Grace's Guide

British Industrial History

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John Hardman and Co

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1868. Houses of Parliament Railings.
1876.

John Hardman and Co of Great Charles Street, Birmingham

of Stained Glass Works, Newhall Hill, Birmingham

and Dublin Works - Upper Camden Street.

and London Offices and Showroom - 13 King William Street, Strand, WC.

1837 John Hardman and A. W. N. Pugin met in Birmingham. Hardman had his own business, inherited from his father, a manufacturer of metal buttons.

1838 Pugin persuaded Hardman to begin producing metalwork to Pugin’s designs.

1841 Production was expanded to include monumental brasses

1845 The business also began to make stained glass. The throne in the House of Lords is made of wood, gilded with inlaid enamel and rock crystals, by Hardman. Hardman's moved from the premises of the button-making firm into its own workshops at Great Charles Street (the button business continued to thrive and won a prize medal at the Great Exhibition of 1851.)

1852 Pugin designed for the firm until his death in 1852 when this role passed to his nephew, John Hardman Powell.

1855 Hardman and Co, of Great Charles St, brass ornaments, stained glass, etc [1]

The name of the firm was changed to John Hardman and Co and moved to Newhall Hill. Two younger sons, Edward (1833–1876) and Henry (1835–1882), worked for the firm in Ireland.

1857 John Hardman had sacrificed his health for the business, exacerbated by financial strain, hard work, and anxiety. He retired from an active role in the firm in 1857 and retired completely in the summer of 1863.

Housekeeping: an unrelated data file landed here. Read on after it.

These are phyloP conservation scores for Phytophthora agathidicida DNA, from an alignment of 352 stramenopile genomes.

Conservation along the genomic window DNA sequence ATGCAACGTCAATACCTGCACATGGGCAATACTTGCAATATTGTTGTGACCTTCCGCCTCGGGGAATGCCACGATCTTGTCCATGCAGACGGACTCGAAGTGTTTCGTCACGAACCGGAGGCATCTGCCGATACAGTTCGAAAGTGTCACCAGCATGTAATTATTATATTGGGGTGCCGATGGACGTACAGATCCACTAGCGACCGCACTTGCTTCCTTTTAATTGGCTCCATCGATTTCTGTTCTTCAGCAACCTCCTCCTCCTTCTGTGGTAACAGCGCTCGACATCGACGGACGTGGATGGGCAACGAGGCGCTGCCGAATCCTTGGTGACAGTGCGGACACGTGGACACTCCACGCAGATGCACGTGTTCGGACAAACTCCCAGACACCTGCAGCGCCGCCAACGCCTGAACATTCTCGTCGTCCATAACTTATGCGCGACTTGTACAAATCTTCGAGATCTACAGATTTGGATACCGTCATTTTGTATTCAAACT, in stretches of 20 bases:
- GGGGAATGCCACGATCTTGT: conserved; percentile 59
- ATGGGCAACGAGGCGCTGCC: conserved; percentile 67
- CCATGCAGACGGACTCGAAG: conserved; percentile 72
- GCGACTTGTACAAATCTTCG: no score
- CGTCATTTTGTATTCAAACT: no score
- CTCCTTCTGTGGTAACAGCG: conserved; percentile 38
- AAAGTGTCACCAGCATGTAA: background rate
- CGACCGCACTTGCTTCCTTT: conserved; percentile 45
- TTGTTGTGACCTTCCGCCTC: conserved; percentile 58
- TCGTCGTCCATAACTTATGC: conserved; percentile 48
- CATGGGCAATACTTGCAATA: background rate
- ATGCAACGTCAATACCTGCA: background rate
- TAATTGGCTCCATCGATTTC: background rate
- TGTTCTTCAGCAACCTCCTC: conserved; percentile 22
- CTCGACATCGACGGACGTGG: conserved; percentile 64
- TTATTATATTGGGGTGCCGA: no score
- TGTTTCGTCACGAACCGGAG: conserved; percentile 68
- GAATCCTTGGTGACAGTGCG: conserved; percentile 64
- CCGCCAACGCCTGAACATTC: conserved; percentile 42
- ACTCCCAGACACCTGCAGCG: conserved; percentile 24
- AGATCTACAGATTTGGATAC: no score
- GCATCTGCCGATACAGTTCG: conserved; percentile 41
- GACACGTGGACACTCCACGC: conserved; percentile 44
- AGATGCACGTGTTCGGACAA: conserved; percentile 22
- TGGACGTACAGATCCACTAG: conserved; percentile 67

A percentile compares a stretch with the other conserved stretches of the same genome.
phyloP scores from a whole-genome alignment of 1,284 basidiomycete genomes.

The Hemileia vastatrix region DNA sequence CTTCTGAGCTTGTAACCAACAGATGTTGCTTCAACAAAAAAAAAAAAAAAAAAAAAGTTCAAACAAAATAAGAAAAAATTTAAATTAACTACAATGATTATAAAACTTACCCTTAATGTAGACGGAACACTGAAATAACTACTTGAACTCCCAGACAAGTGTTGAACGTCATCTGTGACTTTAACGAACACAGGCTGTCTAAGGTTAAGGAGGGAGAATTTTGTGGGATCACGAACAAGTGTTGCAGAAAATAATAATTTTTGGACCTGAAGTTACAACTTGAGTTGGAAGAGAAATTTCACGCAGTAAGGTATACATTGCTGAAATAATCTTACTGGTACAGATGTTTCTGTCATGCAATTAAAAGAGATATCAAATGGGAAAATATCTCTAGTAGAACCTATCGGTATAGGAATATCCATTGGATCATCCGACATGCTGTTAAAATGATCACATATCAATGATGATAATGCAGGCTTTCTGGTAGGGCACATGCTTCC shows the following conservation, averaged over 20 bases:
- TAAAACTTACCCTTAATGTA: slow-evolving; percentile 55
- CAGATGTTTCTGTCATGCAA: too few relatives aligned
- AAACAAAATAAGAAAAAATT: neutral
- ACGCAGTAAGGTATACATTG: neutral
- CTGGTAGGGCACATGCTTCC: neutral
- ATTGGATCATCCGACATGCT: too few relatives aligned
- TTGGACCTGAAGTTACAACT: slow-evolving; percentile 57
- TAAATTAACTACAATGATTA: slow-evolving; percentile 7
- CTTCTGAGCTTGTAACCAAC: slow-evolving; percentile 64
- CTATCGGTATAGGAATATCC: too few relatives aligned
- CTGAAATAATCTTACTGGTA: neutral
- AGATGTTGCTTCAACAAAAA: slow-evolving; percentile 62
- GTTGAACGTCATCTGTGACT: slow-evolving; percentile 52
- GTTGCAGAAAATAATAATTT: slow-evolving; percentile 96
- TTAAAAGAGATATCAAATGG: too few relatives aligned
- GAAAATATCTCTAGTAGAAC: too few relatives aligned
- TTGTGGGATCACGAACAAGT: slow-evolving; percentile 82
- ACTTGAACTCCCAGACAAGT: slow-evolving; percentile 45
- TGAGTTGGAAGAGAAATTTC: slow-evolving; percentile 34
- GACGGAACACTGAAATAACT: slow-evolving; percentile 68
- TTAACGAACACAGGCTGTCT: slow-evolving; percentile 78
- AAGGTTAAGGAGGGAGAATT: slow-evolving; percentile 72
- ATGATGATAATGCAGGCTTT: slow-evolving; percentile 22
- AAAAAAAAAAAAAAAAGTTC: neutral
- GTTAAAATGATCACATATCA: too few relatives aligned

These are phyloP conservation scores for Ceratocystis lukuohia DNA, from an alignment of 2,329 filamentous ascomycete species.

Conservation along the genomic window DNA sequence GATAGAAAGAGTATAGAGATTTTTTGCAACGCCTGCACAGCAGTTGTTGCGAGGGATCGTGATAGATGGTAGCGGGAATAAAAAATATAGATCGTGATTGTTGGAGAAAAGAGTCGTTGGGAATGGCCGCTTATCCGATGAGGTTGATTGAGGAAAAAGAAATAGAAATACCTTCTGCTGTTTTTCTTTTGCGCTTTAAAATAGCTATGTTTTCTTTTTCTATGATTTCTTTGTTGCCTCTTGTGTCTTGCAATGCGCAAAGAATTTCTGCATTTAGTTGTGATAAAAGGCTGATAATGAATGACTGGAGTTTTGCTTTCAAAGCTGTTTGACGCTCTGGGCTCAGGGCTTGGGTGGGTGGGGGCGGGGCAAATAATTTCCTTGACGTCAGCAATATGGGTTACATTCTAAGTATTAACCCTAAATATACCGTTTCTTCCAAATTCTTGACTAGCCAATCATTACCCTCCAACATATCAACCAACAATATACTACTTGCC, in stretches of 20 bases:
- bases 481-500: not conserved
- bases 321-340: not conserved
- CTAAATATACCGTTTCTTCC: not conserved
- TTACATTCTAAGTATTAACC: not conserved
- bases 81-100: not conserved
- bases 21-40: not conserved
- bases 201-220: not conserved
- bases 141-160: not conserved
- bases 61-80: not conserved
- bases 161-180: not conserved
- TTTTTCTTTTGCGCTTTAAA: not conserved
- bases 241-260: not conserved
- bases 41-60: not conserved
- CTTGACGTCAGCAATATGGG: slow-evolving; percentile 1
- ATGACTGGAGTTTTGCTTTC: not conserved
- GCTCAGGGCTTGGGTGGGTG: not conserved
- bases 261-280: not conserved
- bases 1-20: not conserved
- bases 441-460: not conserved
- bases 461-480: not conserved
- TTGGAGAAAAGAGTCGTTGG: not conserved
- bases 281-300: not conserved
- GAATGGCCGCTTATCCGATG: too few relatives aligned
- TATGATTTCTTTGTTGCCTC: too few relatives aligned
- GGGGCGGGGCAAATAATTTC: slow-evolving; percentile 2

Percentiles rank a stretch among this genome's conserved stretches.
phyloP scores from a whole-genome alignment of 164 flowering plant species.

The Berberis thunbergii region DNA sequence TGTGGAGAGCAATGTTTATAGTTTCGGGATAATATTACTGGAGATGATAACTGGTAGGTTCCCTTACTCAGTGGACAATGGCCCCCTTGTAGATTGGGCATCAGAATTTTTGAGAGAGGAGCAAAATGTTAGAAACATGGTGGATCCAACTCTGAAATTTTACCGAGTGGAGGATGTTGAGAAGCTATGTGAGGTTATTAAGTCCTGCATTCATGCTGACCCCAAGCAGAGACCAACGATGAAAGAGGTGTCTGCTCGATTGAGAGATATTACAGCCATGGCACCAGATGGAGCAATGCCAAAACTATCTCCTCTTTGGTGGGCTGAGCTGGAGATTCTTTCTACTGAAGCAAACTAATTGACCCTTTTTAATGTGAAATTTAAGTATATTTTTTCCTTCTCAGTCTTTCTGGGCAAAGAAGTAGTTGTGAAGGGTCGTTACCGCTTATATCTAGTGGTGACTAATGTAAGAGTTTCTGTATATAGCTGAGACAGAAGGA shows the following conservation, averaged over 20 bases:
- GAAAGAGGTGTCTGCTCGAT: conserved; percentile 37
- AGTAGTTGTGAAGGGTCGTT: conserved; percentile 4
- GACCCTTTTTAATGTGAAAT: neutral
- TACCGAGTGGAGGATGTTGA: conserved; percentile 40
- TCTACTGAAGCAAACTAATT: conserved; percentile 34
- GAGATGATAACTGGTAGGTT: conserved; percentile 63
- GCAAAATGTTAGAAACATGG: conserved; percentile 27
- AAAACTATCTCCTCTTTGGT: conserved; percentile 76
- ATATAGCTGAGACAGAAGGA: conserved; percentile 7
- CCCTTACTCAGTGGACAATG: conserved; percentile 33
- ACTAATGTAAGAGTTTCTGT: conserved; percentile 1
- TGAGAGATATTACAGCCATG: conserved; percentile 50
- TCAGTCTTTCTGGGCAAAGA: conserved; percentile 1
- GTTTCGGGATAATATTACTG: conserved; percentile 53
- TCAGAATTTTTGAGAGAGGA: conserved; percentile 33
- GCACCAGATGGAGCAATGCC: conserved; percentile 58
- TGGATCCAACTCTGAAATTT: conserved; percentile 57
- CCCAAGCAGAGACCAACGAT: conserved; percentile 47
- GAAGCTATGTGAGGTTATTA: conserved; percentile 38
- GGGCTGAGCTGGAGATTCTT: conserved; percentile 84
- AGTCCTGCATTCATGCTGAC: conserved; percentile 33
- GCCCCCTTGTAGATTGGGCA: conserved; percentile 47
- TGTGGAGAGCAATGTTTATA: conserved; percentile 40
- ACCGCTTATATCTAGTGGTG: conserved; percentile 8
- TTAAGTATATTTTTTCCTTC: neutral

Hardman was succeeded as senior partner in Hardmans by his elder son, John Bernard Hardman (1843-1903); his younger son, Mary George Edward Hardman (1846-1904), was also involved in the firm. Also their cousins, John Hardman Powell and his brother William Powell, seem to have been involved in the business for much of its history.

1880-1920 One of the principal Birmingham glass works.

1883 The firm was divided - the metalworks became Hardman Powell and Co and moved to their own premises.

1914 Due to declining demand for their type of metalwork, Hardman Powell was reabsorbed into John Hardman and Co. but the metalwork activity was eventually closed.

c.1939 The firm was renamed John Hardman Studios, at which time Donald Battershill Taunton (1886-1965) and Patrick Feeny (1910-1995) were designers.

1970 The firm remained at New Hall Hill until 1970


See Also

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Sources of Information

  1. The London 16 January 1855
  • Birmingham’s Industrial Heritage by Ray Shill. Published by Sutton Publishing 2002. ISBN 0-7509-2593-0
  • Stained Glass in Wales [1]
  • Pugin - the team [2]
  • Hardman family biography, ODNB